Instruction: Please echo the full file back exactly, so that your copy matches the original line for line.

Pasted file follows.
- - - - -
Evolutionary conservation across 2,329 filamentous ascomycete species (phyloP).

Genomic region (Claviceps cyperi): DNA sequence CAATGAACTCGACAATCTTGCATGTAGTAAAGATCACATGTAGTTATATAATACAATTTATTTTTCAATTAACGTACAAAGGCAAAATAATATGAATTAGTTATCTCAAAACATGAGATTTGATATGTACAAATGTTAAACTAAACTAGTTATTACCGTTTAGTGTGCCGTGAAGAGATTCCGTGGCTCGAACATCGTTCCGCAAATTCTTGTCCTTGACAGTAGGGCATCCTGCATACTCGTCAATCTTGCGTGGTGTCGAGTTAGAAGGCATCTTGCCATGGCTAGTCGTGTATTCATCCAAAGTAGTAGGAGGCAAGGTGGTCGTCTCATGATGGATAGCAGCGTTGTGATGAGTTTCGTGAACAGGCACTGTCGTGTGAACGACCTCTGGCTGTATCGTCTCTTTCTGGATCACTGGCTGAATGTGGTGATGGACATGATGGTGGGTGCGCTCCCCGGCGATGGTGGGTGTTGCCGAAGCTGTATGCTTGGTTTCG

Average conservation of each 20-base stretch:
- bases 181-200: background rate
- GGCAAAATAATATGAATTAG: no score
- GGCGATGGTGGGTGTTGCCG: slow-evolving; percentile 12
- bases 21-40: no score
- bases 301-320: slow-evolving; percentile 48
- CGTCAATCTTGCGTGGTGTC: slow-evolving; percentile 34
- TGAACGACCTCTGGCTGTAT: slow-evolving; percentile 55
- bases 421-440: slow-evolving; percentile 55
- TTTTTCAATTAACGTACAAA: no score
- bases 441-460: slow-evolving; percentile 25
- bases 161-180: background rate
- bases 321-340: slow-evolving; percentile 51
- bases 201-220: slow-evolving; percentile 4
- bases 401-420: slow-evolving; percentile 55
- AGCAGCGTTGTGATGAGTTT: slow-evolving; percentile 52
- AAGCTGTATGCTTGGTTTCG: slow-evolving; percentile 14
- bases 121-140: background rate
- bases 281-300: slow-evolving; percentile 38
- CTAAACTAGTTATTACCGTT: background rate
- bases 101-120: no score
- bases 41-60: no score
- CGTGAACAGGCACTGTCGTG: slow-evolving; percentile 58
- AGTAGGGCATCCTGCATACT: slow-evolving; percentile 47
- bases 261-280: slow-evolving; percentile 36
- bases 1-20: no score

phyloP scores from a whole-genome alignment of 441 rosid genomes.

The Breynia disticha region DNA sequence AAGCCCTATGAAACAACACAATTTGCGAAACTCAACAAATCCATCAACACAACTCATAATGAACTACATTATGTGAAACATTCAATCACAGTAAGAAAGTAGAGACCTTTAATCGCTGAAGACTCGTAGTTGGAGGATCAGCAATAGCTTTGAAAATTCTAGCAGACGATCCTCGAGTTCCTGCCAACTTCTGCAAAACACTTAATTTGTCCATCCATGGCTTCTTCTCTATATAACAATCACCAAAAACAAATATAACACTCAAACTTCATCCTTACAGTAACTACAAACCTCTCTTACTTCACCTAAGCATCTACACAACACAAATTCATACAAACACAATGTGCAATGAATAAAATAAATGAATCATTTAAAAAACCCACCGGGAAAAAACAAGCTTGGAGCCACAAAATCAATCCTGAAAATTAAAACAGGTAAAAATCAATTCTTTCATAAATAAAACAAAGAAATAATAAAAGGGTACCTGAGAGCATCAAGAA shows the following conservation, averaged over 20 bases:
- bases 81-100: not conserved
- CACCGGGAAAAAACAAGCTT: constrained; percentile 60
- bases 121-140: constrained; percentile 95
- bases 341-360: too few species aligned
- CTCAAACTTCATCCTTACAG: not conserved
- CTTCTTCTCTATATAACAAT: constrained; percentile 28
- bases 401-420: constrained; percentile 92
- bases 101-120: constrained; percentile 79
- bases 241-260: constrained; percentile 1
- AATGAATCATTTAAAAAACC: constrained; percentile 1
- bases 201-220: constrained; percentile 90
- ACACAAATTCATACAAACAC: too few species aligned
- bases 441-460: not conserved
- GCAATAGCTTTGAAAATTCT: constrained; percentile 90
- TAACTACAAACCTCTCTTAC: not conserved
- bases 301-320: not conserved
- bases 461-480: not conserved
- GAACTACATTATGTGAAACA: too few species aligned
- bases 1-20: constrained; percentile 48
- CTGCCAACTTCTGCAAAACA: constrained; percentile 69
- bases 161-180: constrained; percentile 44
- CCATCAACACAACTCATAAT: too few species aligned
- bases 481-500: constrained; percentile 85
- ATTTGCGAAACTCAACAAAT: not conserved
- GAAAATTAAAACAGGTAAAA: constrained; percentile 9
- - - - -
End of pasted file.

Evolutionary conservation across 2,329 filamentous ascomycete species (phyloP).

Genomic region (Claviceps cyperi): DNA sequence CAATGAACTCGACAATCTTGCATGTAGTAAAGATCACATGTAGTTATATAATACAATTTATTTTTCAATTAACGTACAAAGGCAAAATAATATGAATTAGTTATCTCAAAACATGAGATTTGATATGTACAAATGTTAAACTAAACTAGTTATTACCGTTTAGTGTGCCGTGAAGAGATTCCGTGGCTCGAACATCGTTCCGCAAATTCTTGTCCTTGACAGTAGGGCATCCTGCATACTCGTCAATCTTGCGTGGTGTCGAGTTAGAAGGCATCTTGCCATGGCTAGTCGTGTATTCATCCAAAGTAGTAGGAGGCAAGGTGGTCGTCTCATGATGGATAGCAGCGTTGTGATGAGTTTCGTGAACAGGCACTGTCGTGTGAACGACCTCTGGCTGTATCGTCTCTTTCTGGATCACTGGCTGAATGTGGTGATGGACATGATGGTGGGTGCGCTCCCCGGCGATGGTGGGTGTTGCCGAAGCTGTATGCTTGGTTTCG

Average conservation of each 20-base stretch:
- bases 181-200: background rate
- GGCAAAATAATATGAATTAG: no score
- GGCGATGGTGGGTGTTGCCG: slow-evolving; percentile 12
- bases 21-40: no score
- bases 301-320: slow-evolving; percentile 48
- CGTCAATCTTGCGTGGTGTC: slow-evolving; percentile 34
- TGAACGACCTCTGGCTGTAT: slow-evolving; percentile 55
- bases 421-440: slow-evolving; percentile 55
- TTTTTCAATTAACGTACAAA: no score
- bases 441-460: slow-evolving; percentile 25
- bases 161-180: background rate
- bases 321-340: slow-evolving; percentile 51
- bases 201-220: slow-evolving; percentile 4
- bases 401-420: slow-evolving; percentile 55
- AGCAGCGTTGTGATGAGTTT: slow-evolving; percentile 52
- AAGCTGTATGCTTGGTTTCG: slow-evolving; percentile 14
- bases 121-140: background rate
- bases 281-300: slow-evolving; percentile 38
- CTAAACTAGTTATTACCGTT: background rate
- bases 101-120: no score
- bases 41-60: no score
- CGTGAACAGGCACTGTCGTG: slow-evolving; percentile 58
- AGTAGGGCATCCTGCATACT: slow-evolving; percentile 47
- bases 261-280: slow-evolving; percentile 36
- bases 1-20: no score

phyloP scores from a whole-genome alignment of 441 rosid genomes.

The Breynia disticha region DNA sequence AAGCCCTATGAAACAACACAATTTGCGAAACTCAACAAATCCATCAACACAACTCATAATGAACTACATTATGTGAAACATTCAATCACAGTAAGAAAGTAGAGACCTTTAATCGCTGAAGACTCGTAGTTGGAGGATCAGCAATAGCTTTGAAAATTCTAGCAGACGATCCTCGAGTTCCTGCCAACTTCTGCAAAACACTTAATTTGTCCATCCATGGCTTCTTCTCTATATAACAATCACCAAAAACAAATATAACACTCAAACTTCATCCTTACAGTAACTACAAACCTCTCTTACTTCACCTAAGCATCTACACAACACAAATTCATACAAACACAATGTGCAATGAATAAAATAAATGAATCATTTAAAAAACCCACCGGGAAAAAACAAGCTTGGAGCCACAAAATCAATCCTGAAAATTAAAACAGGTAAAAATCAATTCTTTCATAAATAAAACAAAGAAATAATAAAAGGGTACCTGAGAGCATCAAGAA shows the following conservation, averaged over 20 bases:
- bases 81-100: not conserved
- CACCGGGAAAAAACAAGCTT: constrained; percentile 60
- bases 121-140: constrained; percentile 95
- bases 341-360: too few species aligned
- CTCAAACTTCATCCTTACAG: not conserved
- CTTCTTCTCTATATAACAAT: constrained; percentile 28
- bases 401-420: constrained; percentile 92
- bases 101-120: constrained; percentile 79
- bases 241-260: constrained; percentile 1
- AATGAATCATTTAAAAAACC: constrained; percentile 1
- bases 201-220: constrained; percentile 90
- ACACAAATTCATACAAACAC: too few species aligned
- bases 441-460: not conserved
- GCAATAGCTTTGAAAATTCT: constrained; percentile 90
- TAACTACAAACCTCTCTTAC: not conserved
- bases 301-320: not conserved
- bases 461-480: not conserved
- GAACTACATTATGTGAAACA: too few species aligned
- bases 1-20: constrained; percentile 48
- CTGCCAACTTCTGCAAAACA: constrained; percentile 69
- bases 161-180: constrained; percentile 44
- CCATCAACACAACTCATAAT: too few species aligned
- bases 481-500: constrained; percentile 85
- ATTTGCGAAACTCAACAAAT: not conserved
- GAAAATTAAAACAGGTAAAA: constrained; percentile 9